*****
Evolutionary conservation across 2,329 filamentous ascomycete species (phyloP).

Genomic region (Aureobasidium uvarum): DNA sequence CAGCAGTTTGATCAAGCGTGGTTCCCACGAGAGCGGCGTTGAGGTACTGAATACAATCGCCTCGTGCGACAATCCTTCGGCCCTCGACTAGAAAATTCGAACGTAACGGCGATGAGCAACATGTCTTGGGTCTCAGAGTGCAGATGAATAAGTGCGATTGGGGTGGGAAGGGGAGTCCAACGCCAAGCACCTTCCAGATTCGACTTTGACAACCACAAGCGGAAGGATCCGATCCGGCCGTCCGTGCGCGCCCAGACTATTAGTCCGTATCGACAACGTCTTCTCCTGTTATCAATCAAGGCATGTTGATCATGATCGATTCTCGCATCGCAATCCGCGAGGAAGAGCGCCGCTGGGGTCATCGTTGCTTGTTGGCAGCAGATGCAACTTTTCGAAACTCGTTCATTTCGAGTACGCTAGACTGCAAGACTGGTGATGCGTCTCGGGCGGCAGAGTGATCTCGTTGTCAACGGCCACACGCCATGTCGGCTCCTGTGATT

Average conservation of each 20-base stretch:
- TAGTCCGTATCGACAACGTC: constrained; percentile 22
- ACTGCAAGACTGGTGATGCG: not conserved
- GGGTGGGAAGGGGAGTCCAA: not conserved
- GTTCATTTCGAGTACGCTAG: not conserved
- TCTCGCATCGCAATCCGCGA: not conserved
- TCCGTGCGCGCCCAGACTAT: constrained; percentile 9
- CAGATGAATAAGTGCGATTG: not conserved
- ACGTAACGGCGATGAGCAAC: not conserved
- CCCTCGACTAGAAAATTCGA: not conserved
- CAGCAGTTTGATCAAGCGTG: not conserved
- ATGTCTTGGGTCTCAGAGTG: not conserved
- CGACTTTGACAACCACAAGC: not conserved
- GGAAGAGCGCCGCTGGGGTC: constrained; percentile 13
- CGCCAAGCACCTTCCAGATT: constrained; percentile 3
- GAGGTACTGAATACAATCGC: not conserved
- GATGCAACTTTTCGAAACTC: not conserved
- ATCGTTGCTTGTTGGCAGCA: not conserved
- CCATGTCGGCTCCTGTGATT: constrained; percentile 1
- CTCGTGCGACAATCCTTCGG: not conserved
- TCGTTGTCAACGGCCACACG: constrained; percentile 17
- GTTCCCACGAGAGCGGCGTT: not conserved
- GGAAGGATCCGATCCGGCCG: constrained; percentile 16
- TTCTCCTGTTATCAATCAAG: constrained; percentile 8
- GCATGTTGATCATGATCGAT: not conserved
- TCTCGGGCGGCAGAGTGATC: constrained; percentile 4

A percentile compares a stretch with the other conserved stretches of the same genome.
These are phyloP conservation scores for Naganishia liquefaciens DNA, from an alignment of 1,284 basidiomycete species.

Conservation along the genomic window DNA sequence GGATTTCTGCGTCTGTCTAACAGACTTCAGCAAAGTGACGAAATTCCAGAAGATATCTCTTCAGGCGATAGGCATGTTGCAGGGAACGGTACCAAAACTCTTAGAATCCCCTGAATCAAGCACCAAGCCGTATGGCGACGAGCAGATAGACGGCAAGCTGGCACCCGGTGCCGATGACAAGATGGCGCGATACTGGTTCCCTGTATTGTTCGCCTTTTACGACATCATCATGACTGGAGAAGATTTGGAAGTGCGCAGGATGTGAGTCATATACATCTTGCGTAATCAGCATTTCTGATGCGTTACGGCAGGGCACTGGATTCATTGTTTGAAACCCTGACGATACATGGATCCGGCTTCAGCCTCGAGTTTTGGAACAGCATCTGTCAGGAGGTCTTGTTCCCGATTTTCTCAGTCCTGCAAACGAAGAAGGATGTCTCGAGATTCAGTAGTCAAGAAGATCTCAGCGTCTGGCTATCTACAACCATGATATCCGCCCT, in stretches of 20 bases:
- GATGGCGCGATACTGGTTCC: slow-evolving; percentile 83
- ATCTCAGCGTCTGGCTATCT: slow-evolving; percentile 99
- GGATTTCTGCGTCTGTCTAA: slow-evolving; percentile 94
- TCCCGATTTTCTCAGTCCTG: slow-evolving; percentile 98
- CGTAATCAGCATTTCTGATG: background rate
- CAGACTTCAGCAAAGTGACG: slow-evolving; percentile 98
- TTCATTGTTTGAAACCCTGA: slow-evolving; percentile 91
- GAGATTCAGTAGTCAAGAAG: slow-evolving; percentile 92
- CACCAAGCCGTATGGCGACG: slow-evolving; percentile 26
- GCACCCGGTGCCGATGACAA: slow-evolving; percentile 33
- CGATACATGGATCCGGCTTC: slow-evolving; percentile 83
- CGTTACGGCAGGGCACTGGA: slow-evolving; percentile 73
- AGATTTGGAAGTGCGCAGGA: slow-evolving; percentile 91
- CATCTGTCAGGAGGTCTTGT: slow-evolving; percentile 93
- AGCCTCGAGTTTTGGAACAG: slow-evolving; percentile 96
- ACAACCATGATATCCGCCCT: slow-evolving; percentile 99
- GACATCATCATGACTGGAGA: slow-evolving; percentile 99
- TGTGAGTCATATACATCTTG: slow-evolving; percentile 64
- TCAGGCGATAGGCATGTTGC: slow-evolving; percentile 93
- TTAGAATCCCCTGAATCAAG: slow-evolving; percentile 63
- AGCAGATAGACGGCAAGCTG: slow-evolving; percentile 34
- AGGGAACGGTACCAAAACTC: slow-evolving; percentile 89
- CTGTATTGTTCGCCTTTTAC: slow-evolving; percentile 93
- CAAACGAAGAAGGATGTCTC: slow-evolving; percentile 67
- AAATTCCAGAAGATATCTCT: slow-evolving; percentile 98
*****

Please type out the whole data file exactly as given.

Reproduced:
Evolutionary conservation across 2,329 filamentous ascomycete species (phyloP).

Genomic region (Aureobasidium uvarum): DNA sequence CAGCAGTTTGATCAAGCGTGGTTCCCACGAGAGCGGCGTTGAGGTACTGAATACAATCGCCTCGTGCGACAATCCTTCGGCCCTCGACTAGAAAATTCGAACGTAACGGCGATGAGCAACATGTCTTGGGTCTCAGAGTGCAGATGAATAAGTGCGATTGGGGTGGGAAGGGGAGTCCAACGCCAAGCACCTTCCAGATTCGACTTTGACAACCACAAGCGGAAGGATCCGATCCGGCCGTCCGTGCGCGCCCAGACTATTAGTCCGTATCGACAACGTCTTCTCCTGTTATCAATCAAGGCATGTTGATCATGATCGATTCTCGCATCGCAATCCGCGAGGAAGAGCGCCGCTGGGGTCATCGTTGCTTGTTGGCAGCAGATGCAACTTTTCGAAACTCGTTCATTTCGAGTACGCTAGACTGCAAGACTGGTGATGCGTCTCGGGCGGCAGAGTGATCTCGTTGTCAACGGCCACACGCCATGTCGGCTCCTGTGATT

Average conservation of each 20-base stretch:
- TAGTCCGTATCGACAACGTC: constrained; percentile 22
- ACTGCAAGACTGGTGATGCG: not conserved
- GGGTGGGAAGGGGAGTCCAA: not conserved
- GTTCATTTCGAGTACGCTAG: not conserved
- TCTCGCATCGCAATCCGCGA: not conserved
- TCCGTGCGCGCCCAGACTAT: constrained; percentile 9
- CAGATGAATAAGTGCGATTG: not conserved
- ACGTAACGGCGATGAGCAAC: not conserved
- CCCTCGACTAGAAAATTCGA: not conserved
- CAGCAGTTTGATCAAGCGTG: not conserved
- ATGTCTTGGGTCTCAGAGTG: not conserved
- CGACTTTGACAACCACAAGC: not conserved
- GGAAGAGCGCCGCTGGGGTC: constrained; percentile 13
- CGCCAAGCACCTTCCAGATT: constrained; percentile 3
- GAGGTACTGAATACAATCGC: not conserved
- GATGCAACTTTTCGAAACTC: not conserved
- ATCGTTGCTTGTTGGCAGCA: not conserved
- CCATGTCGGCTCCTGTGATT: constrained; percentile 1
- CTCGTGCGACAATCCTTCGG: not conserved
- TCGTTGTCAACGGCCACACG: constrained; percentile 17
- GTTCCCACGAGAGCGGCGTT: not conserved
- GGAAGGATCCGATCCGGCCG: constrained; percentile 16
- TTCTCCTGTTATCAATCAAG: constrained; percentile 8
- GCATGTTGATCATGATCGAT: not conserved
- TCTCGGGCGGCAGAGTGATC: constrained; percentile 4

A percentile compares a stretch with the other conserved stretches of the same genome.
These are phyloP conservation scores for Naganishia liquefaciens DNA, from an alignment of 1,284 basidiomycete species.

Conservation along the genomic window DNA sequence GGATTTCTGCGTCTGTCTAACAGACTTCAGCAAAGTGACGAAATTCCAGAAGATATCTCTTCAGGCGATAGGCATGTTGCAGGGAACGGTACCAAAACTCTTAGAATCCCCTGAATCAAGCACCAAGCCGTATGGCGACGAGCAGATAGACGGCAAGCTGGCACCCGGTGCCGATGACAAGATGGCGCGATACTGGTTCCCTGTATTGTTCGCCTTTTACGACATCATCATGACTGGAGAAGATTTGGAAGTGCGCAGGATGTGAGTCATATACATCTTGCGTAATCAGCATTTCTGATGCGTTACGGCAGGGCACTGGATTCATTGTTTGAAACCCTGACGATACATGGATCCGGCTTCAGCCTCGAGTTTTGGAACAGCATCTGTCAGGAGGTCTTGTTCCCGATTTTCTCAGTCCTGCAAACGAAGAAGGATGTCTCGAGATTCAGTAGTCAAGAAGATCTCAGCGTCTGGCTATCTACAACCATGATATCCGCCCT, in stretches of 20 bases:
- GATGGCGCGATACTGGTTCC: slow-evolving; percentile 83
- ATCTCAGCGTCTGGCTATCT: slow-evolving; percentile 99
- GGATTTCTGCGTCTGTCTAA: slow-evolving; percentile 94
- TCCCGATTTTCTCAGTCCTG: slow-evolving; percentile 98
- CGTAATCAGCATTTCTGATG: background rate
- CAGACTTCAGCAAAGTGACG: slow-evolving; percentile 98
- TTCATTGTTTGAAACCCTGA: slow-evolving; percentile 91
- GAGATTCAGTAGTCAAGAAG: slow-evolving; percentile 92
- CACCAAGCCGTATGGCGACG: slow-evolving; percentile 26
- GCACCCGGTGCCGATGACAA: slow-evolving; percentile 33
- CGATACATGGATCCGGCTTC: slow-evolving; percentile 83
- CGTTACGGCAGGGCACTGGA: slow-evolving; percentile 73
- AGATTTGGAAGTGCGCAGGA: slow-evolving; percentile 91
- CATCTGTCAGGAGGTCTTGT: slow-evolving; percentile 93
- AGCCTCGAGTTTTGGAACAG: slow-evolving; percentile 96
- ACAACCATGATATCCGCCCT: slow-evolving; percentile 99
- GACATCATCATGACTGGAGA: slow-evolving; percentile 99
- TGTGAGTCATATACATCTTG: slow-evolving; percentile 64
- TCAGGCGATAGGCATGTTGC: slow-evolving; percentile 93
- TTAGAATCCCCTGAATCAAG: slow-evolving; percentile 63
- AGCAGATAGACGGCAAGCTG: slow-evolving; percentile 34
- AGGGAACGGTACCAAAACTC: slow-evolving; percentile 89
- CTGTATTGTTCGCCTTTTAC: slow-evolving; percentile 93
- CAAACGAAGAAGGATGTCTC: slow-evolving; percentile 67
- AAATTCCAGAAGATATCTCT: slow-evolving; percentile 98